Starting in 2020, eligible seniors will automatically be enrolled
in the Canada Pension Plan (CPP) when they turn 70. This will
also include people who are over 70 but not registered to receive
CPP. It is estimated that currently 40,000 seniors over 70 are
eligible for CPP but have not registered. The average payout for
these individuals is estimated to be $302 per month.

Changes to Guaranteed Income Supplement

Starting in July 2020, there will be changes to the income that can be earned by seniors without affecting the amount of the Guaranteed Income Supplement (GIS) that they receive.

Previously, the first $3,500 of employment income earned by seniors was excluded from the calculation of the taxpayer’s income for the purposes of GIS.

This has been expanded to exclude an additional $1,500 of employment income. As well, one half of the next $10,000 of income earned will also be excluded.

The type of income has been expanded to also exclude self employment income from the calculation.

These changes can have a significant affect on the amount of GIS that a person can receive.

GIS is reduced annually by 50% of whatever income is not excluded. Under these changes, a senior earning $15,000 of wages in a year could have an additional $6,500 of income excluded from their income calculation, resulting in a potential annual increase of $3,250.

These calculations are based on the prior year’s net income, meaning that the July 2020 changes will be based on the taxpayer’s 2019 income.

If a taxpayer files their tax return on time, they do not need to apply for GIS.

Did You Know… Old Age Security and Wages

As a senior, you can receive up to $3,500 of wages without affecting the amount you receive from the supplement to Old Age Security. This can be a useful tool to consider if you have a senior who is residing with you and is helping out with your farm or business. This amount would be tax free to the recipient, but could be a tax deduction to the farm or business owner.

Tax Planning: Care Home Fees

8As each year passes, many seniors face rising health expenses, especially when it comes to nursing home fees. Personal care homes equipped with government-subsidized beds charge fees based on each resident’s personal tax return. Therefore, in years of medical need, the greater the income you report on your tax return, the greater the fees you will pay at your nursing home residence.

In essence, the government will charge you 80% of your after -tax income for residential care home fees. This amount is determined using your net income (line 236 of your tax return), less your Registered Disability Savings Plan income, Universal Child Care Benefit income, and any income taxes paid.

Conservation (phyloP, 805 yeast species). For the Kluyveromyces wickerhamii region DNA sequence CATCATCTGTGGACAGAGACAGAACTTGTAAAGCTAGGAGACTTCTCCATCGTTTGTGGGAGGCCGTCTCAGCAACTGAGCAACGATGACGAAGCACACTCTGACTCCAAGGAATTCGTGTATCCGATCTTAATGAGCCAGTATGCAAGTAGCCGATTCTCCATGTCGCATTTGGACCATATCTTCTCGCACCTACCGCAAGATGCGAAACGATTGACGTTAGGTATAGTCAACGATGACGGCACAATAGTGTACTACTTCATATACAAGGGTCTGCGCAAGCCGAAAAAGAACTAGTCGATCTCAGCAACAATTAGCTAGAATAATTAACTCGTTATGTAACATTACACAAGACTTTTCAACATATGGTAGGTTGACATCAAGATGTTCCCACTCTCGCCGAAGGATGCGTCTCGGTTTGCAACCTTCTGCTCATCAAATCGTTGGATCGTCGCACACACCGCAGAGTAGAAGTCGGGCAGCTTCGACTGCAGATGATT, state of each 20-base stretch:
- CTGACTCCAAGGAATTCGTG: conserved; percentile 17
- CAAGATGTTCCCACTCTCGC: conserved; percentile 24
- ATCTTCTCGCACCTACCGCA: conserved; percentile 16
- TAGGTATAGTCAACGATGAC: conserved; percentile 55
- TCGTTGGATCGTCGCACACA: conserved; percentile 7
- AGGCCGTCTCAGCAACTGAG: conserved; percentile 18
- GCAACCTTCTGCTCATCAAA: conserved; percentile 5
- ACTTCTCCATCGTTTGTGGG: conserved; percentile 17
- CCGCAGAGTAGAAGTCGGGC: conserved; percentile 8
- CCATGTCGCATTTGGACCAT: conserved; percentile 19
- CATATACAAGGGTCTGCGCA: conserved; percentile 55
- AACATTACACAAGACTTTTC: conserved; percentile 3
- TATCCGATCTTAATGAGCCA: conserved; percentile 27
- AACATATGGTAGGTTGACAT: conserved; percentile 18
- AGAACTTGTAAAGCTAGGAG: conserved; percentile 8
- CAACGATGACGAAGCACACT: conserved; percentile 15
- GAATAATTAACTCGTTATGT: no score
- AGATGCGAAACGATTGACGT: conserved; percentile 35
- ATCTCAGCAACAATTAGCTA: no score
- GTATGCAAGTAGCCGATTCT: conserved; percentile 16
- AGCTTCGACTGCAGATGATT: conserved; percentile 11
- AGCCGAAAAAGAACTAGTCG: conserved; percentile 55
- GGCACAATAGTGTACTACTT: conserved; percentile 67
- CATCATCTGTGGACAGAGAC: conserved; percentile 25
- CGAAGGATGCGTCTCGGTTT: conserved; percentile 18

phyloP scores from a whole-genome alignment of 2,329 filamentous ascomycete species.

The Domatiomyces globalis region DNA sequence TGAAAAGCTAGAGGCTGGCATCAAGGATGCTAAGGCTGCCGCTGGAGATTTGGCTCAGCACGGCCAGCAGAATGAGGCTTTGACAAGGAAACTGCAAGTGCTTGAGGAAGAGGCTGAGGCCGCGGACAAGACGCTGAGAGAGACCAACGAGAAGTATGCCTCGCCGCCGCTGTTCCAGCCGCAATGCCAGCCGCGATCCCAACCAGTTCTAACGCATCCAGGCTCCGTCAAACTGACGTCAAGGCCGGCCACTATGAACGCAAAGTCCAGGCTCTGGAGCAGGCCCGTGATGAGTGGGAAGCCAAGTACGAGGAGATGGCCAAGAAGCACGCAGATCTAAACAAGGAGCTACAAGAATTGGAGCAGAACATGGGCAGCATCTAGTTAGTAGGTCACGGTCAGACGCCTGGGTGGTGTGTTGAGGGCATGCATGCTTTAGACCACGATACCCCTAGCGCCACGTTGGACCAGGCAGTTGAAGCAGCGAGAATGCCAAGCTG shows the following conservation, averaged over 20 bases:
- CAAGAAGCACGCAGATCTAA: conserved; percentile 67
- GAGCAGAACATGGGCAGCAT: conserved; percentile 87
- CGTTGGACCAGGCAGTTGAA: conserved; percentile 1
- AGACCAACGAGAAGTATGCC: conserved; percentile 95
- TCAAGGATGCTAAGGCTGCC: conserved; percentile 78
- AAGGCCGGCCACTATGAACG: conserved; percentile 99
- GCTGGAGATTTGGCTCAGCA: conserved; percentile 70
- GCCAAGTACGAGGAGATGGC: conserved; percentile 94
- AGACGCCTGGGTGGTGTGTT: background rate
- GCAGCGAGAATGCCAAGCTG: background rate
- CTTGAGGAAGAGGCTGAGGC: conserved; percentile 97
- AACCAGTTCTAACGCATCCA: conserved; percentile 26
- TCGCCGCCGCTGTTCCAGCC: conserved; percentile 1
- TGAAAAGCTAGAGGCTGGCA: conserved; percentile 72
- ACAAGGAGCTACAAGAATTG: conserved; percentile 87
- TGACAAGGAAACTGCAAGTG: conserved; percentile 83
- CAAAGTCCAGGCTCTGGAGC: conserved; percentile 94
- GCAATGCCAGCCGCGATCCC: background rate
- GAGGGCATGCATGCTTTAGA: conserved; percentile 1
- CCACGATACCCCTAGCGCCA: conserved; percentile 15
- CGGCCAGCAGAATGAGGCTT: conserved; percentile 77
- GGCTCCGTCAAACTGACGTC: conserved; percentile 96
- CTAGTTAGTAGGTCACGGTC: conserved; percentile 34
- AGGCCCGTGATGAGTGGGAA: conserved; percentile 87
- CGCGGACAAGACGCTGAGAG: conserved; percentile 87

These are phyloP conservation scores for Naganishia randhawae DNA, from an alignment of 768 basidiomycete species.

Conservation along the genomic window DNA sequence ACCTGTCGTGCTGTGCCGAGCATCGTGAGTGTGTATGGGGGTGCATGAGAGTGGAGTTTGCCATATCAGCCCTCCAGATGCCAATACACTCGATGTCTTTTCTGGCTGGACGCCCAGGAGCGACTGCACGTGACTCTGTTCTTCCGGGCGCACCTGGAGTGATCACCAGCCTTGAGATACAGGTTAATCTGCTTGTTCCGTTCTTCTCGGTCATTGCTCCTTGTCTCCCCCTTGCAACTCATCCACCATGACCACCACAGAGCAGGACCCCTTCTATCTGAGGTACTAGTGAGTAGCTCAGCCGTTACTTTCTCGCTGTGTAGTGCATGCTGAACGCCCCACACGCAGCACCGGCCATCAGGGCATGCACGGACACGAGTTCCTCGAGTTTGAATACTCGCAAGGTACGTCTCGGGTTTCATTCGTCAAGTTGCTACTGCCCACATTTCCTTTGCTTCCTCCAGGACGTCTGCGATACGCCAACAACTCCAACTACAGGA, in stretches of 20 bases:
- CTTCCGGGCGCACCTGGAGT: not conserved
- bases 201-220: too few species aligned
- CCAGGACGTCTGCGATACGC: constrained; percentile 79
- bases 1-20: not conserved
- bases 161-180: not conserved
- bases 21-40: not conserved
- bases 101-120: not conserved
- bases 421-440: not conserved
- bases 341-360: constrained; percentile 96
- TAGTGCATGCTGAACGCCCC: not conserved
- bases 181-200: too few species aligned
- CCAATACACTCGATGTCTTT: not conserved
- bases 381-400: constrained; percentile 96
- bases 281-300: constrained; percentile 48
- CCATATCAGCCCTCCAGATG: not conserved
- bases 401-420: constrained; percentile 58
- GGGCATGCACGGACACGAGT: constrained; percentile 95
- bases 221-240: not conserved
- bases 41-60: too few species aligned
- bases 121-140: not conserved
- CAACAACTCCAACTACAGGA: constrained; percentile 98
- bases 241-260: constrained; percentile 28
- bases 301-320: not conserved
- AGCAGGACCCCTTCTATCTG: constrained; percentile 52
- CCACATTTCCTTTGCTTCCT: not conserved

For example, if your net income was $30,000, and you paid $3,000 in income tax, your after-tax income would be $27,000. Eighty per cent of this amount would be $21,600. Dividing this total by 12 would result in a monthly personal care home charge of $1,800.

There are allowances for lower income individuals who have an after-tax income less than $19,500. If you were in this situation, you would deduct $3,900 from your after-tax income to determine your monthly fee. The final fee would be subject to a minimum monthly amount that is set each year. This year, British Columbia’s minimum monthly public personal care home fee has been set at $958.90.

There are several strategies you may wish to consider in order to keep your residential care home costs down. One of the most important strategies would be to split your pension with your spouse. Ordinarily, the higher income spouse would want to split their pension with the lower income spouse, allowing for lower income tax rates. However, the nursing home fees are essentially an 80% tax, compared to a maximum 43.70% income tax rate. Therefore, it may make more sense for the lower income spouse to split their pension with the higher income spouse, if the lower income spouse is living in a nursing home.

In other tax-planning situations, pension-splitting percentages could allocate a maximum income to the lower-income spouse/resident which would still result in the minimum monthly fees.

In addition, if you are planning on transferring investments to your adult children in the future, it may make sense to transfer them now. This step could reduce the amount of investment income realized on your personal return, potentially allowing for a reduction in residential care home fees.

If this applies to you or your family, contact your Kemp Harvey Group professional.